The Schools Quadrangle, 1613-24

The Schools Quadrangle, 1613-24

Image 1. Schools Quadrangle in the present day, taken from within.

Image 2. Schematic representation of the typical late medieval and early modern university curriculum. Credits: Nermeen Hilton (third-year student, Balliol College, Oxford, February 2018).

Images 3-7. Schools Quadrangle, Bodleian Library, 1613-24. 3: Plan of the Quadrangle, indicating the location of the individual 'schools'  4: west facade: entrance to the Divinity School. 5: north facade: exit toward Clarendon Building, Sheldonian Theatre, Old Ashmolean, Broad Street. 6: east facade: Tower of the Five Orders, exit toward Catte Street. 7: south facade, exit toward Radcliffe Square. Source: all images from panoramic view.

Image 2. From the late medieval period well into the seventeenth century, universities across Europe adopted a more or less uniform curriculum.  At its pinnacle were one or more of the three higher faculties: theology, law and medicine.  Below these was the fourth faculty, designated as ‘arts’ or ‘philosophy’, which was regarded as propaedeutic (that is, preparatory) to the study of the higher disciplines. As its ambiguous names suggest, this fourth faculty was divided between the three philosophies and the seven liberal arts, which were further divided into the trivium and the quadrivium. 
Image 3. Nowhere is the resilience of this curriculum more palpably manifest that in the Schools Quadrangle of Oxford University, built between 1613 and 1624.  Within the quadrangle, every one of these disciplines is inscribed over a doorway to one of the ‘schools’ as the chambers set aside for lectures and disputations in the named disciplines were called.  The three higher faculties and the three philosophies all have ‘schools’ of their own.  The quadrivium occupies three schools rather than four, because arithmetic and geometry are housed together.  The trivium, on the other hand, occupies four schools rather than three, because separate housing is provided for Latin and Greek grammar.  Only one discipline is listed which is not in this age-old scheme: history, which shares a school with grammar.

These slight anomalies are all suggestive of the intellectual values of Oxford and many other European universities during the early seventeenth century. 

Expansion of the trivium. During the sixteenth century, Renaissance humanism had vastly increased the emphasis placed on a thorough mastery of Greek as well as Latin grammar, and the Biblicism of the Reformation had enhanced the emphasis on Hebrew.  As a consequence, grammar effectively outgrew a single lecture room within the Schools Quadrangle and was assigned two: one for Greek and Hebrew and a second for Latin.  Yet humanism also focused unprecedented academic attention on history, which was squeezed into the same lecture room as Latin grammar. 

Constriction of the quadrivium. These additions to the trivium were accommodated, in effect, by reducing the space devoted to the quadrivium.  While the 'superior' mathematical disciplines of music and astronomy maintained schools of their own, the two 'inferior' mathematical disciplines, arithmetic and geometry, were forced to share. Alone of the quadrivial subjects, music was demoted to the ground floor: the Laudian statutes stipulated a termly music lecture in comparison with bi-weekly lectures in the other quadrivium subjects, so this must have been the least frequented school in the quadrangle. These compromises are indiciative of the relatively marginal place of the quadrivium within the structure of received learning founded.  Quantitative methods were marginal to Aristotle's conception of scientific knowledge, and of little use for higher study in law or theology. The primary utility of mathematics within the established curriculum was in providing the astrological element of contemporary medical practice. Outside the university, however, the enormous practical utility of mathematics was rapidly becoming apparent; and its theoretical utility to natural philosophy would become dramatically apparent during the course of the seventeenth century.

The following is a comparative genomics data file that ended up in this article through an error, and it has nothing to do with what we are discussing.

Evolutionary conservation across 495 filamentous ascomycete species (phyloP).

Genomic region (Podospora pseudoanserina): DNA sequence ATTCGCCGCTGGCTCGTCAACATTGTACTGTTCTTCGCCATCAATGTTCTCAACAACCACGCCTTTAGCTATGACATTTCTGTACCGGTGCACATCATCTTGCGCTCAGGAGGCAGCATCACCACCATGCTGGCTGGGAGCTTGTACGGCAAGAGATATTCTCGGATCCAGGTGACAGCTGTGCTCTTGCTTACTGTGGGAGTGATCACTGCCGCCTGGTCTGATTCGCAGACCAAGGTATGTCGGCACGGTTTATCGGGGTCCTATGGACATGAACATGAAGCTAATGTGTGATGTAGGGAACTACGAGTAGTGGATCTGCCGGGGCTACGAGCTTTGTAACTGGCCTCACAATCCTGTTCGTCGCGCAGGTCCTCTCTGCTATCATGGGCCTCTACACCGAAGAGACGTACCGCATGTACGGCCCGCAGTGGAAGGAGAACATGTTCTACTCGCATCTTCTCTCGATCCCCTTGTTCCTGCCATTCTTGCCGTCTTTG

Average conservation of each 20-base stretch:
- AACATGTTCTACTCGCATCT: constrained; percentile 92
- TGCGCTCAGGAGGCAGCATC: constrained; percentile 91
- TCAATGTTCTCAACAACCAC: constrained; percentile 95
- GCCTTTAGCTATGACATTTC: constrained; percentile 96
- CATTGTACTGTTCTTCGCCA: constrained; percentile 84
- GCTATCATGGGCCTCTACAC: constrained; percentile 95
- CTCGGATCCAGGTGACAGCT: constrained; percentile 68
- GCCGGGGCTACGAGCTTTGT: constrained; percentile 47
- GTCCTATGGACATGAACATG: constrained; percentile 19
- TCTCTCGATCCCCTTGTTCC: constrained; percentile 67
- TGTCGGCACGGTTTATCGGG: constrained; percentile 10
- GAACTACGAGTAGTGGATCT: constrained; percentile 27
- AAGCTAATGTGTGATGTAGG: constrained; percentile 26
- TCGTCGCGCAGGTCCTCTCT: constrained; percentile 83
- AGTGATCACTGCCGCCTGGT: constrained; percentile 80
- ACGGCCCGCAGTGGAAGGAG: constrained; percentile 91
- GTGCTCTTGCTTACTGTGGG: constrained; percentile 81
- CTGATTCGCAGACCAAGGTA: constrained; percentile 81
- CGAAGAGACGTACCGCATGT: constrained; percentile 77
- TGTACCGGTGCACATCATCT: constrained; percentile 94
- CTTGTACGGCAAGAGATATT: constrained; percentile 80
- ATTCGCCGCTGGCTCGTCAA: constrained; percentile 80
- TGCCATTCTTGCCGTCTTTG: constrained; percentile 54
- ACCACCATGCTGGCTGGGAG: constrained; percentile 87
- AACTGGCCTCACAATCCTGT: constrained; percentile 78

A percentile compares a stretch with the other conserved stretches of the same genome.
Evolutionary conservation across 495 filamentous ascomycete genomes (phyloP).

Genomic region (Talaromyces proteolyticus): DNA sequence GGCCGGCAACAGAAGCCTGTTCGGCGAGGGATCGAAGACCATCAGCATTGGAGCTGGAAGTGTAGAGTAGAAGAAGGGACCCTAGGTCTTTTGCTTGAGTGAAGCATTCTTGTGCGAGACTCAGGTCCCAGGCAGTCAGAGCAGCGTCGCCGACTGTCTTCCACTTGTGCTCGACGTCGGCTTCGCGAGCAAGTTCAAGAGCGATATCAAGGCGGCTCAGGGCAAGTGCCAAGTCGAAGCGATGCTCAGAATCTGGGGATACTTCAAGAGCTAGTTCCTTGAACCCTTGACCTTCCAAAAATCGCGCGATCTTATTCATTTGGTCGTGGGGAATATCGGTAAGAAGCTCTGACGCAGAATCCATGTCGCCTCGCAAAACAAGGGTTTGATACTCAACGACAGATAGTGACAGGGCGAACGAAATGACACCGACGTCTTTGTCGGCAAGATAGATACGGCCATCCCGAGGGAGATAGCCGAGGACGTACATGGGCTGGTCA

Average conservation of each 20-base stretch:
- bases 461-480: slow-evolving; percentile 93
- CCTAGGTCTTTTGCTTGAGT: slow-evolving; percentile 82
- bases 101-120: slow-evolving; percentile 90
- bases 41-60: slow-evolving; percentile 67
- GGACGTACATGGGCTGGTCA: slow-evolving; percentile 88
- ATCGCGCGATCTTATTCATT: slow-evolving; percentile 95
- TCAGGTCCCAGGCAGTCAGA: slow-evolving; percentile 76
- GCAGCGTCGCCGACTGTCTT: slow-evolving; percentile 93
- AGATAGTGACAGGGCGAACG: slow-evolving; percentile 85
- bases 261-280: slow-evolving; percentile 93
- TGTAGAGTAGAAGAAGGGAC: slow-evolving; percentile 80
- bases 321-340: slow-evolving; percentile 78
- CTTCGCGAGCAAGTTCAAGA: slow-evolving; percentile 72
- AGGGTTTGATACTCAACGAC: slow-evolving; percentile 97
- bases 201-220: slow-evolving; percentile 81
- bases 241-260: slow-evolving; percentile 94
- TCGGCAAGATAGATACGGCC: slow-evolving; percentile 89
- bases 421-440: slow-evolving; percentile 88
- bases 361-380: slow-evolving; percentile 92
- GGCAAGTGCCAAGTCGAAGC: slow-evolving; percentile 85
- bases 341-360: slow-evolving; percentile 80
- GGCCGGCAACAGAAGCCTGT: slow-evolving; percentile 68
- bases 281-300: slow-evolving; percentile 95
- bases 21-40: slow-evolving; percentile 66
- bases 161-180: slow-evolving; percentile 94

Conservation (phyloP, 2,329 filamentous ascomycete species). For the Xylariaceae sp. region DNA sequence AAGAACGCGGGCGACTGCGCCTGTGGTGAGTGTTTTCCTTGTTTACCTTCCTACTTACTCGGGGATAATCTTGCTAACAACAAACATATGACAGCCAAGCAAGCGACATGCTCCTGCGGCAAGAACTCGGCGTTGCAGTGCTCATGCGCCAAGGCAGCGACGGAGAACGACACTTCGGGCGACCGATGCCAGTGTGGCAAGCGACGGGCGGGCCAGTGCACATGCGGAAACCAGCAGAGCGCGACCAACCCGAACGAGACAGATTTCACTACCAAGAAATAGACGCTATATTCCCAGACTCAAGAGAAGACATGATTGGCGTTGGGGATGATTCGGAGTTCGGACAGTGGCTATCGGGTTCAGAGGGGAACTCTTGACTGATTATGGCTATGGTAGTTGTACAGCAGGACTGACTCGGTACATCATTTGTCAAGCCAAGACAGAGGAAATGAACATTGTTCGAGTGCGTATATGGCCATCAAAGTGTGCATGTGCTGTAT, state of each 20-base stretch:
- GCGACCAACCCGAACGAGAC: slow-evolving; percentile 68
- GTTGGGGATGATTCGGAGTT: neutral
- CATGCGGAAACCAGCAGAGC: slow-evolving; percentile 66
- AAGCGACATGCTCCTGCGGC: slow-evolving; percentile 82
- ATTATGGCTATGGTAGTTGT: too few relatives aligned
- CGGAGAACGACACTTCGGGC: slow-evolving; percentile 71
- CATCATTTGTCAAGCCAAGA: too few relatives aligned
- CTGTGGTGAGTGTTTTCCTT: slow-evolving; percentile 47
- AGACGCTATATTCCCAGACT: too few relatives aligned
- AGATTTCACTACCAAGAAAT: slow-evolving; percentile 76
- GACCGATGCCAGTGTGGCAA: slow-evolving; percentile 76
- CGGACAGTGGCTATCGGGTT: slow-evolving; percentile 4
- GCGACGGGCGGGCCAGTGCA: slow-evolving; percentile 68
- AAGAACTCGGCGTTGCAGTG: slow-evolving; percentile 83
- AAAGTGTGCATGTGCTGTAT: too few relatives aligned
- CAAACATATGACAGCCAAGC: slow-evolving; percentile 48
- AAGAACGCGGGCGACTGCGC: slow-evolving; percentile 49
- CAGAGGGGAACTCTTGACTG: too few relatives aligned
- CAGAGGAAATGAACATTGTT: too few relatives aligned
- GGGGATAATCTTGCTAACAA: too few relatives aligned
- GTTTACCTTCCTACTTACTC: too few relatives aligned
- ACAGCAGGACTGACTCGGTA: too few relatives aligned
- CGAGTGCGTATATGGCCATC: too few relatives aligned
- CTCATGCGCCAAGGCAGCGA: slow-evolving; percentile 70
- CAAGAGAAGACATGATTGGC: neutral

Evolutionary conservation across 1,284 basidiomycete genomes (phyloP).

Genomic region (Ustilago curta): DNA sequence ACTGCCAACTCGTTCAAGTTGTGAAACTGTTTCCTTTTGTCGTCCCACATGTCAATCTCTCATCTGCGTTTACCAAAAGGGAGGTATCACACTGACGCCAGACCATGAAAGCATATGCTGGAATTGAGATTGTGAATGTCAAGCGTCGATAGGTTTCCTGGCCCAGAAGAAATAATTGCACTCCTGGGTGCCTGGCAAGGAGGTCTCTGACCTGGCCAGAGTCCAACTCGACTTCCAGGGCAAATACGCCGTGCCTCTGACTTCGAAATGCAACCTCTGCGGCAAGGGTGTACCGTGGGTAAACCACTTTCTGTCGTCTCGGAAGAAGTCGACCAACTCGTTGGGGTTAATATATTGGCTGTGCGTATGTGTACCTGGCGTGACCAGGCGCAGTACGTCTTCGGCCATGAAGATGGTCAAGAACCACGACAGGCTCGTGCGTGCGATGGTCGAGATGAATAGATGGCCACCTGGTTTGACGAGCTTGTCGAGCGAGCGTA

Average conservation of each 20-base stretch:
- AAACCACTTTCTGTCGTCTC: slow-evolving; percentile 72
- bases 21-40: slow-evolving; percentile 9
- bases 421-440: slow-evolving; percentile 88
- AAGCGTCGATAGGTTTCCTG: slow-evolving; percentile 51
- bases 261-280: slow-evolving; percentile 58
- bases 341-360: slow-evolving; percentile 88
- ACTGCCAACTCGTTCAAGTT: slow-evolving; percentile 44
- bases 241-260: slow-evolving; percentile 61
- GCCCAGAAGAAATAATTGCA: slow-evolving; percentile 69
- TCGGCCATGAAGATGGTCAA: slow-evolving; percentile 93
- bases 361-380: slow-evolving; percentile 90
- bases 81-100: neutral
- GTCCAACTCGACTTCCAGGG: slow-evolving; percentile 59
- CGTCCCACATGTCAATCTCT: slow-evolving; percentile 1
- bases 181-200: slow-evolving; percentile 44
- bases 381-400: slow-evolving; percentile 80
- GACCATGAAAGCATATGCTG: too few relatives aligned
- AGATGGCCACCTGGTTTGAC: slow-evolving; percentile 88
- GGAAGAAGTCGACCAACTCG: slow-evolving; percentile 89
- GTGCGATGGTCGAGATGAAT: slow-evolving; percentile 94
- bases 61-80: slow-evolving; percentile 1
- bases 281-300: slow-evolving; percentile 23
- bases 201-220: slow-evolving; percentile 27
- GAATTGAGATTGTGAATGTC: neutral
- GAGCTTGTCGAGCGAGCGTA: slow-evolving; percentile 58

The three philosophies and the three higher disciplines. The most elegant aspect of this arrangement, however, is the placement of the three philosophies and the three higher disciplines. Theology, is placed opposite the main entrance to the quadrangle, locating it as the ultimate destination of learning: a doctorate in Divinity took eleven years to achieve, versus only seven for Law and Medicine. The incomparable grandeur of the Divinity School likewise marks it out as the highest of the higher faculties. The other higher faculties flank it on either side: medicine to the left, law on the right. This arrangement is partly practical: the southerly orientation of the Schola Medicinae benefits from the better natural illumination needed for anatomical dissections. But it may also beintended to indicate the superiority of law (which governs the collective body politic) to medicine (which heals the individual physical body). Both law and medicine are elevated to the first floor of the quadrangle, and these two disciplines alone have staircases of their own, preventing advanced students from mingling with their juniors. Below them are the philosophies which provide preparation for higher study: natural philosophy is most indispensible for medicine, moral philosophy for law.  The third philosophy, metaphysics, cannot be located under the Divinity School, and is less satisfactorily placed at the opposite side of the quadrangle. 
Credits: Nermeen Hilton (Image 2) and Howard Hotson (February 2018)